Despite considerable progress made towards cancer control in the United States (U.S.), some minority groups have not equitably benefited from such efforts. While the Korean American (KA) population has increased rapidly, and KA women have experienced the largest increase in breast cancer incidence among all U.S.-born and foreign-born Asian subgroups, there has been surprisingly little empirical research conducted to improve survivorship in KA women with breast cancer. Previous research among Asian American breast cancer survivors indicated that the quality of life (QOL) scores for KAs have been reported to be significantly lower than for other Asian ethnic groups. Moreover, findings from our preliminary study also suggest that KA breast cancer survivors may have high stress and low QOL due to linguistic and cultural barriers that influence their ability to cope with the cancer and related problems. To address this critical gap and enhance cancer survivorship, we will test the effectiveness of a linguistically appropriate and culturally sensitive six-session intervention program that was developed to reduce perceived stress, enhance coping, and improve QOL in KA breast cancer survivors using a small-scale randomized trial design. Based on empirical evidence from our preliminary study results, we adapted Antoni's Cognitive-Behavioral Stress Management program, supplemented by additional topics of relevance to this population to make a more culturally sensitive program. The Stress and Coping Theory guided the intervention development and selection of evaluation measures. All intervention sessions and materials will be delivered in Korean by a licensed bilingual clinical psychologist. We hypothesize that, compared to women in the control group who receive a four-hour education seminar, women who attend the six-session program will demonstrate reduced stress, enhanced coping, and improved QOL after the intervention. In addition, we will examine whether these effects are sustained at 3-month follow-up. Specifically, we will address two aims: (1) Implement and evaluate the effects of a linguistically appropriate and culturally sensitive intervention on stress, coping and QOL among KA breast cancer survivors; and (2) Conduct a process evaluation to assess the feasibility and fidelity of the intervention, which will provide data that can be used to refine future interventions. The proposed project will be one of the first to examine the effects of a multifaceted and innovative intervention designed to enhance cancer survivorship in KA women with breast cancer. Study findings will yield new data on potential intervention effects. If proven effective, the intervention will be implemented in a larger-scale trial and used as a model program to meet the needs of underserved and understudied Korean American cancer survivors nationally as well as other socially or linguistically isolated Asian American minority groups. Therefore, the proposed study has the potential to make a significant contribution toward reducing disparities in cancer survivorship.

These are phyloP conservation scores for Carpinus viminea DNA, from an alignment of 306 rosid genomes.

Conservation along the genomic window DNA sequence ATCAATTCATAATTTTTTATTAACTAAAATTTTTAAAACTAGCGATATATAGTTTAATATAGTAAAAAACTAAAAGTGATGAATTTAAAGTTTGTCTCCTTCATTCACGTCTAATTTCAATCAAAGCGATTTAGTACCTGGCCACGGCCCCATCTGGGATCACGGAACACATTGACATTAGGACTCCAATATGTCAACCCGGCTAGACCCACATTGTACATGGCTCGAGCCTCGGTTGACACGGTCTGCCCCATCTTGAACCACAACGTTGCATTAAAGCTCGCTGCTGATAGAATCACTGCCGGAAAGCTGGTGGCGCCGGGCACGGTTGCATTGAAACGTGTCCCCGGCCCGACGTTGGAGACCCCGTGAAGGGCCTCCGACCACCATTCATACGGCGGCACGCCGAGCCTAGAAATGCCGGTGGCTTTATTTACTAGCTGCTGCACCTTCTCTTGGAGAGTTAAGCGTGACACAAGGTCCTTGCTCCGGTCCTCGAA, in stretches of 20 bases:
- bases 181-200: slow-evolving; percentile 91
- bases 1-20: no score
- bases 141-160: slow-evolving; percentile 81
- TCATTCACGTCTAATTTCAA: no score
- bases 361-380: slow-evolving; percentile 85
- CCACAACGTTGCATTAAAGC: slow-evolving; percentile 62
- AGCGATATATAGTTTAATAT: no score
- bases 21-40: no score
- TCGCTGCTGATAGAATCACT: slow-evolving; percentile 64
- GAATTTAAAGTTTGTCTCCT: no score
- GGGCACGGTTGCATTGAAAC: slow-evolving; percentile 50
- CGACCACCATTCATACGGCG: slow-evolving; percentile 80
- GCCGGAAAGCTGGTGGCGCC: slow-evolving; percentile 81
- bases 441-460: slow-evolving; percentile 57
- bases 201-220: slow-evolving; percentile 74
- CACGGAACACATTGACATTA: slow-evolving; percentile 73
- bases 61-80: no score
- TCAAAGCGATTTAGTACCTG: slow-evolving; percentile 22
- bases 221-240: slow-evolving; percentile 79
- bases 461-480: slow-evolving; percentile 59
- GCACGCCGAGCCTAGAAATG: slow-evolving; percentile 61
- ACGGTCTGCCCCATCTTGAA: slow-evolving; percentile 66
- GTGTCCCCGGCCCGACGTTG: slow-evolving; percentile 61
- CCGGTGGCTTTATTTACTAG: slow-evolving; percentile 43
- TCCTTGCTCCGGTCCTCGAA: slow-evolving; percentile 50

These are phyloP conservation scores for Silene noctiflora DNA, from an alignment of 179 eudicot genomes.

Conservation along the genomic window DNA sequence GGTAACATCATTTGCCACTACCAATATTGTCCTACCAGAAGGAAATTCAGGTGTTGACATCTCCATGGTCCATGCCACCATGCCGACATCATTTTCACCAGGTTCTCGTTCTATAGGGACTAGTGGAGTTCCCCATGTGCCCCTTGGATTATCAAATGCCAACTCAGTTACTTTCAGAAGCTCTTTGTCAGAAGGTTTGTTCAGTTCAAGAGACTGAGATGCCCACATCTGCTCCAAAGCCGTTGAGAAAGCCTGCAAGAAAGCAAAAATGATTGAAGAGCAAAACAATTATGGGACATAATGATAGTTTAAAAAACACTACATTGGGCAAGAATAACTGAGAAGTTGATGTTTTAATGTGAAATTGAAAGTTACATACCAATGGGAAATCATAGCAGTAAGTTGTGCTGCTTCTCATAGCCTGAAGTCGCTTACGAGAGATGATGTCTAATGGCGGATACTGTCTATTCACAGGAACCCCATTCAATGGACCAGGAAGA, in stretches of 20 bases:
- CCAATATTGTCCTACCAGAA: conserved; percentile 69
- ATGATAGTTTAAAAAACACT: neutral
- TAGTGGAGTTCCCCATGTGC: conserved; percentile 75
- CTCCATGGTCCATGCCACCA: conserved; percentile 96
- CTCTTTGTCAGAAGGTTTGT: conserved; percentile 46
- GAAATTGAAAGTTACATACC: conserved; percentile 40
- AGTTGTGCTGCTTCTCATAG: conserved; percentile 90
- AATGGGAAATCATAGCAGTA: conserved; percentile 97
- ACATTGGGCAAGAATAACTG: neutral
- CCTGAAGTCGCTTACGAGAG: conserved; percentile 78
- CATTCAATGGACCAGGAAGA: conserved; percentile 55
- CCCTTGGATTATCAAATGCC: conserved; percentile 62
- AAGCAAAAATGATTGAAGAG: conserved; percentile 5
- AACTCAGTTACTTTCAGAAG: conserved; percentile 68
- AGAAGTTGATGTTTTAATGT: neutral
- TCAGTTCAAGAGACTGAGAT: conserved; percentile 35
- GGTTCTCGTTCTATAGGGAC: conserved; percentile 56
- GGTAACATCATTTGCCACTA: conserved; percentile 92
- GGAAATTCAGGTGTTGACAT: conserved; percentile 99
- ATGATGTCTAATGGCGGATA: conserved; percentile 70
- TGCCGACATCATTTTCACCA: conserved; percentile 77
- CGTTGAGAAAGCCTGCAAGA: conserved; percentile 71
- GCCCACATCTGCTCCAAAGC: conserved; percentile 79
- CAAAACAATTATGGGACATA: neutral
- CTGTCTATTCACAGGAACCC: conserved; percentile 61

Although considerable progress has been made towards cancer control in the United States, not all minority groups have equitably benefited from such efforts. The goal of this R21 award application is to evaluate the effectiveness of a linguisticall appropriate and culturally sensitive intervention program to reduce stress, enhance coping, and improve quality of life in underserved Korean American breast cancer survivors. The proposed project will be one of the first to examine the effects of a multifaceted and innovative interventin program for underserved and understudied Korean American breast cancer survivors, and has the potential to make a significant contribution toward reducing disparities in cancer survivorship.